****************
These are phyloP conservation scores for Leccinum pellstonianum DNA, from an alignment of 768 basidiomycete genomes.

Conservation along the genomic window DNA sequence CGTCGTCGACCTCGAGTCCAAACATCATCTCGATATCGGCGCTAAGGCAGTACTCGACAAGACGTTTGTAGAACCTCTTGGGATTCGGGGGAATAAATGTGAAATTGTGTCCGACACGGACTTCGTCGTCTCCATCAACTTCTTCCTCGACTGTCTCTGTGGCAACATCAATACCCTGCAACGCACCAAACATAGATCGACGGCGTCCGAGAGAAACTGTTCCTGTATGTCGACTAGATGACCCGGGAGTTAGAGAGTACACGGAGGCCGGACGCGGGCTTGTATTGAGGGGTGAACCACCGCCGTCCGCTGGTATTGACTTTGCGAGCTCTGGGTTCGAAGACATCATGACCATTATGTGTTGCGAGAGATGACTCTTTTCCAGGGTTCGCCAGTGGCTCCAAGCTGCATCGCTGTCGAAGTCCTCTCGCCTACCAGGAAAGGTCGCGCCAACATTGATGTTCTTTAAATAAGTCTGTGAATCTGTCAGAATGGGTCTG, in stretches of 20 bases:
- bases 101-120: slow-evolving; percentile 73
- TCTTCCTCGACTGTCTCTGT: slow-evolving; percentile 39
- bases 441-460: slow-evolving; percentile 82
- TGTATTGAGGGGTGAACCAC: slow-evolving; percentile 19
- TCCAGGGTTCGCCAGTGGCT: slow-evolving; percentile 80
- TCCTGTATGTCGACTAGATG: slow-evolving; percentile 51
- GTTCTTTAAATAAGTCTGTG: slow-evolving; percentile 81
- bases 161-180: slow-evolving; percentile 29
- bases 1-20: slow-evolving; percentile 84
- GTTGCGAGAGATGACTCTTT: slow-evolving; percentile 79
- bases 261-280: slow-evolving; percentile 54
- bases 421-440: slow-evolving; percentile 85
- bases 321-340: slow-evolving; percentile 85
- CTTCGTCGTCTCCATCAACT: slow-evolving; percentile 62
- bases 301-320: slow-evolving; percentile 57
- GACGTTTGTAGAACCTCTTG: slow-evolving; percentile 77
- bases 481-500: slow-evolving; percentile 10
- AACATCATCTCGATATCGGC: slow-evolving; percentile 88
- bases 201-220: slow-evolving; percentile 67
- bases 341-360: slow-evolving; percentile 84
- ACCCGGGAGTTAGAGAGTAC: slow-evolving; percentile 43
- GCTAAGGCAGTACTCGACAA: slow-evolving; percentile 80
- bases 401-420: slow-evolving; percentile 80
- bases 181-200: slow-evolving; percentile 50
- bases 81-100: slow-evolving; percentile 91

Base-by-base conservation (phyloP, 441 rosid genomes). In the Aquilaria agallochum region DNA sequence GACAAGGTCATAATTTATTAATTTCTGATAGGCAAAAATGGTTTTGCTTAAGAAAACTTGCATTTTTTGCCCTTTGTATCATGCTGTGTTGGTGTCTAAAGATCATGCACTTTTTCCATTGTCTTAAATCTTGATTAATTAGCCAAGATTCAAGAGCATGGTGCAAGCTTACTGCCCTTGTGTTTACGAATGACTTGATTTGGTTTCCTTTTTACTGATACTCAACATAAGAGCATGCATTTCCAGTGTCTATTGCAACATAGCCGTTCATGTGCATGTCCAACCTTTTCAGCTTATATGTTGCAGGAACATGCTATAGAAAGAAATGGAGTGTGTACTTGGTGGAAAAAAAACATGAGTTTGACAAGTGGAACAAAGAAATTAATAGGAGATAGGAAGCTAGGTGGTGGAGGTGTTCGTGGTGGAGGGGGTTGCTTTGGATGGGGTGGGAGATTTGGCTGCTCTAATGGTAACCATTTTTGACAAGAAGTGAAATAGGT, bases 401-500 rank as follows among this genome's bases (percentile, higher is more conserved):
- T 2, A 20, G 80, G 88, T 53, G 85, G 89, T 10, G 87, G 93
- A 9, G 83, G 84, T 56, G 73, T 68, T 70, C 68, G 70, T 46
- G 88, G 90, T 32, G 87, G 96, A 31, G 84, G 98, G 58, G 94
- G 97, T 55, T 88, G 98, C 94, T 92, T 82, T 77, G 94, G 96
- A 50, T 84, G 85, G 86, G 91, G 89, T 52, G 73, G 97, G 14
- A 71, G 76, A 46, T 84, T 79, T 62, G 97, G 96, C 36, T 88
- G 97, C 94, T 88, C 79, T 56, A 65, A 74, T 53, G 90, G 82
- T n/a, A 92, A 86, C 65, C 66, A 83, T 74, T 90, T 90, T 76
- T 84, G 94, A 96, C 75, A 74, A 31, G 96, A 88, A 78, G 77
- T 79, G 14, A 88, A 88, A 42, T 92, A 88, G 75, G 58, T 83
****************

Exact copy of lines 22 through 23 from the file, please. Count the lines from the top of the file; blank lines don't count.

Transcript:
- bases 341-360: slow-evolving; percentile 84
- ACCCGGGAGTTAGAGAGTAC: slow-evolving; percentile 43